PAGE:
After the conversation, we asked the speakers to indicate separately the extent to which they thought they were suitable for becoming managers. Based on these answers, we calculated their attitude complexity (whether they saw both strengths and weaknesses that would affect their ability to be a manager) and extremity (whether they saw only one side). We found that speakers who talked to a good listener saw both strengths and weaknesses more than those in the other conditions. Speakers who talked to a distracted listener mostly described their strengths and barely acknowledged their weaknesses. Interestingly, the speakers in the poor listening condition were those that, on average, reported feeling the most suitable for becoming a manager.
We tested the relevance of these lab findings in three field studies conducted among city-hall employees, high-tech workers, and teachers (180 workers, in total). In these studies, we asked employees to talk about their colleagues, their supervisor, or about a meaningful experience at work, before and after participating in a listening intervention known as a listening circle. In the listening circle, employees are invited to talk openly and honestly about an issue, like a meaningful experience they had at work. They’re trained to listen without interrupting, and only one person talks at a time.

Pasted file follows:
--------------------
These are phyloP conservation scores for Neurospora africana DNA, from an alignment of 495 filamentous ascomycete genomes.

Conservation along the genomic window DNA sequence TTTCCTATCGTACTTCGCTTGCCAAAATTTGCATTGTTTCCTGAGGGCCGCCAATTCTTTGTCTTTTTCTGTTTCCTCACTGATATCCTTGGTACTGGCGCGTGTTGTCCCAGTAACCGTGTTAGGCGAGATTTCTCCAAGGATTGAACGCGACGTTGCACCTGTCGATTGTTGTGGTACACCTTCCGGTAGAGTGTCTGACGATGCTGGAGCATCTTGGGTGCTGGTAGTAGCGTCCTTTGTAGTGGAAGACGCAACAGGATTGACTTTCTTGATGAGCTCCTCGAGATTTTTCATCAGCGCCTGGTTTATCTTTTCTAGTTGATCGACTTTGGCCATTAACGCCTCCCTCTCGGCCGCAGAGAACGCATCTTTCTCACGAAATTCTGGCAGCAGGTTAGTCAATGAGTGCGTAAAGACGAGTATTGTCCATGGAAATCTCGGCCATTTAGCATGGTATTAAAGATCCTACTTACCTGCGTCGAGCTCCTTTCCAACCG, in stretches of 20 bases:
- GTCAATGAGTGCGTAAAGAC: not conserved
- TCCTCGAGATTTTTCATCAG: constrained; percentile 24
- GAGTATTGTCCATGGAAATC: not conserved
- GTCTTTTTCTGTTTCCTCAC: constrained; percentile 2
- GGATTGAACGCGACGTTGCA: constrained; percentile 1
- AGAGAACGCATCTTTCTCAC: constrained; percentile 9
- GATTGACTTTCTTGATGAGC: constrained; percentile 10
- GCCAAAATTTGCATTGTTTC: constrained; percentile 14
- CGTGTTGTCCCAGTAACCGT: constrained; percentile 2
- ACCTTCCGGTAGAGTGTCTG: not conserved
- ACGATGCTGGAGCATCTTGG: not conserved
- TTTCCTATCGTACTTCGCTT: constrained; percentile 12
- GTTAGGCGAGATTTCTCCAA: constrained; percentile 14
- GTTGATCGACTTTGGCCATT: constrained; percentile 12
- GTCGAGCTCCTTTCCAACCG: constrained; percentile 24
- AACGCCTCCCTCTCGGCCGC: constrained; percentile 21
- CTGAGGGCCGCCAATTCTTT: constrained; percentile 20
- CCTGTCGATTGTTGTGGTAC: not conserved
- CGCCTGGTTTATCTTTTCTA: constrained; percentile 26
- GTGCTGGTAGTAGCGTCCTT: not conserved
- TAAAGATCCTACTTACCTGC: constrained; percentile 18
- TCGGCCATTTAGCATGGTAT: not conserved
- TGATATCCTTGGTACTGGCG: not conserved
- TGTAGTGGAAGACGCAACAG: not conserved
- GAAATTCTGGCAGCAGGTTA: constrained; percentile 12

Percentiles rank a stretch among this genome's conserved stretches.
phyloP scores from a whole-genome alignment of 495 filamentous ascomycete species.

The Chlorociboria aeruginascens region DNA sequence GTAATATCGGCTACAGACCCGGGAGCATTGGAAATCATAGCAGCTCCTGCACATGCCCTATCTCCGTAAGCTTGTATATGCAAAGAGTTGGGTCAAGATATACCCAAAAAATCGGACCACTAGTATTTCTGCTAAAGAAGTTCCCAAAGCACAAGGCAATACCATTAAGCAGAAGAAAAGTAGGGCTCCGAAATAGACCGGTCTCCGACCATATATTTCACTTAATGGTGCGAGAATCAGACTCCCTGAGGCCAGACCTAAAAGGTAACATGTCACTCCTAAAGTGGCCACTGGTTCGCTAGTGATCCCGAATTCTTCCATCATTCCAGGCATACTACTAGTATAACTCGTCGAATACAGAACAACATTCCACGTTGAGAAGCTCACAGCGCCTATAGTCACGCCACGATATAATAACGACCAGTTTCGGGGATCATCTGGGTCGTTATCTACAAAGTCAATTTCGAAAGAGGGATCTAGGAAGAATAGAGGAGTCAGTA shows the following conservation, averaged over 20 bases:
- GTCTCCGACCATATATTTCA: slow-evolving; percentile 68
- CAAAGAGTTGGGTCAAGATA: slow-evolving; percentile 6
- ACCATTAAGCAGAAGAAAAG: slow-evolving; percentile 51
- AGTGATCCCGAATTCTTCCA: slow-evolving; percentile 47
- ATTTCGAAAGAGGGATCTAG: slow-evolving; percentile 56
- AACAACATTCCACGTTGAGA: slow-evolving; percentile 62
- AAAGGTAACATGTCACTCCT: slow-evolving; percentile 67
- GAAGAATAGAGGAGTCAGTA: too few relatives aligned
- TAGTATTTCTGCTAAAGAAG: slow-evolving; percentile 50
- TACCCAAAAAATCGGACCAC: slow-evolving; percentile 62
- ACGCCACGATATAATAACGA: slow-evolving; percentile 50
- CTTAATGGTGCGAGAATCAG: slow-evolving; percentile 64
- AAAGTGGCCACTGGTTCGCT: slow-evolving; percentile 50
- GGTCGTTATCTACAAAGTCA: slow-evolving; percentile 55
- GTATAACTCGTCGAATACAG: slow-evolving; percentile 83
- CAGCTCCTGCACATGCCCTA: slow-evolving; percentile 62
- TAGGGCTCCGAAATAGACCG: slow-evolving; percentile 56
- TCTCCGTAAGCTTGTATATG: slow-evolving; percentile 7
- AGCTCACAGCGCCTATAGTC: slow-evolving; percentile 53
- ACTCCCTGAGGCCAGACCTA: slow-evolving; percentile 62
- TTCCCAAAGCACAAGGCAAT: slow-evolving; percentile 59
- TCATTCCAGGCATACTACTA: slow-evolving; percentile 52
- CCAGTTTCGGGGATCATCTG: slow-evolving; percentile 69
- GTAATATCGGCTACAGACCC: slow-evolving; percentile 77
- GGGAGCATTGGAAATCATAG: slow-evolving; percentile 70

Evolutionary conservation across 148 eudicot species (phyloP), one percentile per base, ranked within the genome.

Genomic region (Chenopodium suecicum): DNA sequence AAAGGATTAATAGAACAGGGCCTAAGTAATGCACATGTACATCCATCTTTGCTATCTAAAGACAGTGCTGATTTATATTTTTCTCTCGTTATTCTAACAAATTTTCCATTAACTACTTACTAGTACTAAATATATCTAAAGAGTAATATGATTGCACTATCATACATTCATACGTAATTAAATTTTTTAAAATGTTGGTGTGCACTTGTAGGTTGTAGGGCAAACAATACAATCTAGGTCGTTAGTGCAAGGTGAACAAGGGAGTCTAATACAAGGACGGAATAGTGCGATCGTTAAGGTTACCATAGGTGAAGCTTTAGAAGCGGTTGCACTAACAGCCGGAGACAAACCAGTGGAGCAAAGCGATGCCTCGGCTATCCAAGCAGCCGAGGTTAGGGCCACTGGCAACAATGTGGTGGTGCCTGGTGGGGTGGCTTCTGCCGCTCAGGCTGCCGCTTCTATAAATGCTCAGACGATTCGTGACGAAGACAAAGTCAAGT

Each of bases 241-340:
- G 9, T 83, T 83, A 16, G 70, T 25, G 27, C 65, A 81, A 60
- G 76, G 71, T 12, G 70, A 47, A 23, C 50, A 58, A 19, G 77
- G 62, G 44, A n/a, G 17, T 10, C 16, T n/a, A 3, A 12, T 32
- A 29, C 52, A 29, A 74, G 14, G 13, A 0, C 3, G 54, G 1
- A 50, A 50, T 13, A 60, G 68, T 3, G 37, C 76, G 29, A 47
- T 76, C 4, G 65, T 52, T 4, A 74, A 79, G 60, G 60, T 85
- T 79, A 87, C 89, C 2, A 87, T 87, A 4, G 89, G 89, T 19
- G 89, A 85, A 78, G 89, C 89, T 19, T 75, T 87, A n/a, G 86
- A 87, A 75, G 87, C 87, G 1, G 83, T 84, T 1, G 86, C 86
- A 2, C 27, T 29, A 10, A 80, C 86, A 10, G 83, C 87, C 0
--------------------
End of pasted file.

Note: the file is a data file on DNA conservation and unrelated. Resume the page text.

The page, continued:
We replicated all of our lab findings. Namely, employees who participated in the listening circles reported lower social anxiety, higher attitude complexity, and lower attitude extremity regarding various work-related topics (e.g., attitude towards a manager) in comparison to employees who participated in one of the control conditions that did not involve trained listeners.